For this system I’m going to use dropbear, so go into:

Filesystem Packages -> console -> network -> dropbear

And enable the option by selecting and hitting ‘y’. I’m also going to enable Python:

Filesystem Packages -> devel -> Python

And in the apps I’m going to enable the gpio demo

Apps -> gpio demo

Save the config and exit.

 

Step 5: Build the project

Moment of truth…. Does it build.

petalinux-build

If all is well you should see something like this:

This will take a while, so be patient!

Once it’s done you should see a success message, don’t worry if you see messages about a tftp directory.

 

Step 6: Check it runs on qemu

Qemu is an emulator packaged with petalinux on which you can test your builds, to do this run the following:

petalinux-boot --qemu --kernel

If all is well you should see a bunch of text as the kernel boots, followed by (finally) a prompt to log in. This may take some time so don’t worry too much if it does!

The username and password should both be “root”.

To test this we are going to initialise python and run a simple command:

root@wsltest:~# python

>>> print “Hello world!”

You should see the following:

To exit qemu press ctrl-A followed by X.

Congratulations, you’ve built linux!


Part 3 - Gitting involved

Okay, so up till this point, we’ve mostly been just following bog standard stuff but using Ubuntu on WSL rather than a VM. But we want to do use Vitis on Windows for our development? So how do we go about this?

What we’re going to do is take this linux build, export the toolchain, and build a Vitis project around it such that we can build applications to run on it. To make this a nicer workflow, we’re going to make both the petalinux project and the application project git repositories, with the petalinux build sitting as a submodule of the application build (if you don’t know what submodules are - have a read here).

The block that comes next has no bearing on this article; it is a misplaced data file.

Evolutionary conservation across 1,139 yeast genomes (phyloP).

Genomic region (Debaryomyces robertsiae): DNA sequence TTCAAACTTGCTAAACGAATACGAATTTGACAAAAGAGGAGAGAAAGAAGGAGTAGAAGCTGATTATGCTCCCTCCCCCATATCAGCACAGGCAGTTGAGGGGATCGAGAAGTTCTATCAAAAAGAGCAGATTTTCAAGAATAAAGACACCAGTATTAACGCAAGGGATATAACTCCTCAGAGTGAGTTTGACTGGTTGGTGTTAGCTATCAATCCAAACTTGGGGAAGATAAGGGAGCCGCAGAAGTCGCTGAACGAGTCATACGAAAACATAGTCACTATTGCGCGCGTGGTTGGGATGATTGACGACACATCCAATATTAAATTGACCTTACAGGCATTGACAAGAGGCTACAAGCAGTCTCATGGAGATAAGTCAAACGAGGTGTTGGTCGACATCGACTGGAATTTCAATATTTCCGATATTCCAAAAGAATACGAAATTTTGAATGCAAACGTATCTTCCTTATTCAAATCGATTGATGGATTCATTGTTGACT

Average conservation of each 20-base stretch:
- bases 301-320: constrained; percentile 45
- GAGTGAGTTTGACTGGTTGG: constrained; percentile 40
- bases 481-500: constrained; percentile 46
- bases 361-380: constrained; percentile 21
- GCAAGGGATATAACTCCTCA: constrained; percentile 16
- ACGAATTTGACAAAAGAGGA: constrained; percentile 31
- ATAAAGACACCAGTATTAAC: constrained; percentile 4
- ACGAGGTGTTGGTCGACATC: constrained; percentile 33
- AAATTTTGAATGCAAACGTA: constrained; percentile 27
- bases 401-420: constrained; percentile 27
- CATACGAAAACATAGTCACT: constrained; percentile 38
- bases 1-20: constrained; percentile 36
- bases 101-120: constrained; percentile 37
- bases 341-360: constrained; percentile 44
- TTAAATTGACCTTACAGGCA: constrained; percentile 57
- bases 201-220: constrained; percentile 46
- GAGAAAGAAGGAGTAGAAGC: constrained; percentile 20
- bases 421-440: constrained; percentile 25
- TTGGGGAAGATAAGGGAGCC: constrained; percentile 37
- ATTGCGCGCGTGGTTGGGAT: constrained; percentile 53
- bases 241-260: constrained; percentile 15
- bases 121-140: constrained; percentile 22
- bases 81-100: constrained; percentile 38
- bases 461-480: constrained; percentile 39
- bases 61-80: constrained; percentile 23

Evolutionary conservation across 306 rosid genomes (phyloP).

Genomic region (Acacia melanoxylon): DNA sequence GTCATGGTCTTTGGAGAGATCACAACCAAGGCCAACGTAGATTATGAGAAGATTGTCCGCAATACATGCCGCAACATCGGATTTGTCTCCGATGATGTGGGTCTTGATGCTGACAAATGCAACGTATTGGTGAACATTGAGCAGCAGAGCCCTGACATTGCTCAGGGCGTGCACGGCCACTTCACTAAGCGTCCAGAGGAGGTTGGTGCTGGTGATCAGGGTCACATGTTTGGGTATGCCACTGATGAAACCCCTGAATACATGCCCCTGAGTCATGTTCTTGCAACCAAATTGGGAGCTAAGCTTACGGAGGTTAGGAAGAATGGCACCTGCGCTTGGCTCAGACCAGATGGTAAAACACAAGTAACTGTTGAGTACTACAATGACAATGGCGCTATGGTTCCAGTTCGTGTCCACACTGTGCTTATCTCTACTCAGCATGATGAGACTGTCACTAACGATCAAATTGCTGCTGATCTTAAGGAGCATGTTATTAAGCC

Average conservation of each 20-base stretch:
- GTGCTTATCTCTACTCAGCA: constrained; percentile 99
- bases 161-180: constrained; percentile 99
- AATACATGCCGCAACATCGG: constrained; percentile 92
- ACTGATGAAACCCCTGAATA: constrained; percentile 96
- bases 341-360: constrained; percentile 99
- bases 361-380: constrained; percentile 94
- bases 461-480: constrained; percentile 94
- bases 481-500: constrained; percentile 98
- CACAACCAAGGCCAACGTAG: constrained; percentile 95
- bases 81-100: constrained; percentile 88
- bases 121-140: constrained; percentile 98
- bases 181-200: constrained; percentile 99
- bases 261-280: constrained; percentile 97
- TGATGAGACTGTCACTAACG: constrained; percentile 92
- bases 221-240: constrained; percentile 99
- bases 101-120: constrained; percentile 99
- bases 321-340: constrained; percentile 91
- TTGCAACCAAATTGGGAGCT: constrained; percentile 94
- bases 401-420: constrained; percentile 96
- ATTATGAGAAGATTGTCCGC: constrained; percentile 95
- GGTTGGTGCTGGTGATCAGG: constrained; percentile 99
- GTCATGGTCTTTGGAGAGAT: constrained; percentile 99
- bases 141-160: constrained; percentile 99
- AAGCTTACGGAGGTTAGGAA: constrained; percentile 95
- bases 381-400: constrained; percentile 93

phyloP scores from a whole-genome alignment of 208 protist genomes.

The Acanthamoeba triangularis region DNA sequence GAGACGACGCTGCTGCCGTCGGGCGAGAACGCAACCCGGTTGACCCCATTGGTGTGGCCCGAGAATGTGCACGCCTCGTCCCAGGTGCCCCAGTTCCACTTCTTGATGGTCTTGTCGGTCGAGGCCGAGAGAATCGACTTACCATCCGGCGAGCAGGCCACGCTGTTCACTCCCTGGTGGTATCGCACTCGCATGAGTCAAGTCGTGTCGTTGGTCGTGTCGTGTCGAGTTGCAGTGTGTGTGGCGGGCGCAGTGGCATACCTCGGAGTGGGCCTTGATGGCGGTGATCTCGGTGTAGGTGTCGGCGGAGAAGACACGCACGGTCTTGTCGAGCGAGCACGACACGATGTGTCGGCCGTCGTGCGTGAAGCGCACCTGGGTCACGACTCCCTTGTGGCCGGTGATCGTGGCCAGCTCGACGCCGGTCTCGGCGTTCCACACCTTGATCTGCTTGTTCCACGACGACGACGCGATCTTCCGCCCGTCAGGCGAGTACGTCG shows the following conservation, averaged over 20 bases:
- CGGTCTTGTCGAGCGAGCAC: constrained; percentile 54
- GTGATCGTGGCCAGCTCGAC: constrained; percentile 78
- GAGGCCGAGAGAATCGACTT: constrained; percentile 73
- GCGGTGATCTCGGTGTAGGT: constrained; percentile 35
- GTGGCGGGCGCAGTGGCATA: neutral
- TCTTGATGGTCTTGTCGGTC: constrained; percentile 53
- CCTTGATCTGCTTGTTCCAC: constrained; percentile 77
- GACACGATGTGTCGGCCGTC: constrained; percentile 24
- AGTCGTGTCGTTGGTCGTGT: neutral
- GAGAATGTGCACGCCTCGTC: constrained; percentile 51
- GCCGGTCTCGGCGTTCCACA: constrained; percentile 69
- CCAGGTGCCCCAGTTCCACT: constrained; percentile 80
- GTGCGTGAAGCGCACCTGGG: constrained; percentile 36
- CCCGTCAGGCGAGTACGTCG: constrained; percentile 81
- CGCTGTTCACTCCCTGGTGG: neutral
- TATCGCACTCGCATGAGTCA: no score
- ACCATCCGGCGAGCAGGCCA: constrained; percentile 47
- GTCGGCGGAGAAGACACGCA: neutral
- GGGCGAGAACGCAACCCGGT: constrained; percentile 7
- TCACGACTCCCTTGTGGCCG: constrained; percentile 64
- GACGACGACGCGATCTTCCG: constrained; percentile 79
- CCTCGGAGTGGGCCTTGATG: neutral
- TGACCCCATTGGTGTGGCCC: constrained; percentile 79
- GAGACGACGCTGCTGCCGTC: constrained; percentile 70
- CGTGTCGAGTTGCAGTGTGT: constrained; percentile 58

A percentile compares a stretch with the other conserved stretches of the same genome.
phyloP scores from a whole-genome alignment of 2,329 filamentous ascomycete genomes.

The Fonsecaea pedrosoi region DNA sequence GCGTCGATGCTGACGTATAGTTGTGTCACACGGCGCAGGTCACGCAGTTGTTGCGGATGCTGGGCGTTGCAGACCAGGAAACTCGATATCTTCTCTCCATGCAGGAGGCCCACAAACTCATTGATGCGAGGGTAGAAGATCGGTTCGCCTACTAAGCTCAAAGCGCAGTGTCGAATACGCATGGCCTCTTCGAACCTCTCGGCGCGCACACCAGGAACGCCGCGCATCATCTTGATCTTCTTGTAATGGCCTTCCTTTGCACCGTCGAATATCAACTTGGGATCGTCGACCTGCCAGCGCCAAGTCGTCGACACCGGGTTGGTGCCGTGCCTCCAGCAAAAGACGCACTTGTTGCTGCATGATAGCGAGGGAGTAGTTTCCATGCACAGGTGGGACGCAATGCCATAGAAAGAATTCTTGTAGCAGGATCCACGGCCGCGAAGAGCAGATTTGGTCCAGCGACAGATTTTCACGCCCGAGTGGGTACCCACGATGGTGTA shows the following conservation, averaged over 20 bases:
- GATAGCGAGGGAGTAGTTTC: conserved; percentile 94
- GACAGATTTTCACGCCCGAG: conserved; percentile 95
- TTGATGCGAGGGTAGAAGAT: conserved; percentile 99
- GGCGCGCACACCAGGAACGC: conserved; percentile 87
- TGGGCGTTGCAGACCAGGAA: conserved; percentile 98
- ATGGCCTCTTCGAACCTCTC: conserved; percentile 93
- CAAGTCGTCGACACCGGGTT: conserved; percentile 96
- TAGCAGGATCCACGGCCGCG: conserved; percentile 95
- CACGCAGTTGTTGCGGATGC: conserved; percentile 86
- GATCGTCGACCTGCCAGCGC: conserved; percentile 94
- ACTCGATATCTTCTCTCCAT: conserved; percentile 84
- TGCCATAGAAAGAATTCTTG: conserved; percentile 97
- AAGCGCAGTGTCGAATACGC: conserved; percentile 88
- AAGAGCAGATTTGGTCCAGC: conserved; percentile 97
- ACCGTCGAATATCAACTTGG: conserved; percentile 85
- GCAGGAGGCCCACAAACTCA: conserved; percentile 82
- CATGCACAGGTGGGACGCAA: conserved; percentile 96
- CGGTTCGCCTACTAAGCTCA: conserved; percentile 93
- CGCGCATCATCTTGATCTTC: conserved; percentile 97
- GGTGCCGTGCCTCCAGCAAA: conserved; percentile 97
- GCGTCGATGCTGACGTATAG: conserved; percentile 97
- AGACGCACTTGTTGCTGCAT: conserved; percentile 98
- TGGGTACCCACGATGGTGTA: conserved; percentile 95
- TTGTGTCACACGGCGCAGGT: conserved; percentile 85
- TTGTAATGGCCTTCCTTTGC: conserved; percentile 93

I’m going to be using bitbucket as my git host, but you can use github if you so wish.

 

Step 1: Build the project again, this time for an sdk.
petalinux-build --sdk

This will build and package up all of the relevant files needed to build applications which can run on our petalinux OS. Note: this takes a while…

 

Step 2: Package the sdk
petalinux-package --sysroot

This will package up the sdk into one convenient location such that we can transfer it to windows and get developing.

 

Step 3: Ironing out the OS issues

So we’ve now got an sdk ready and waiting inside our images/sdk directory, so just dump this all in VC and crack on right? Wrong. There are some frustrating habits that Petalinux can’t give up which make this impossible:

  • The sdk is built with symbolic links to files, rather than the files themselves. When we put these on windows they will no longer work and our sdk will be broken.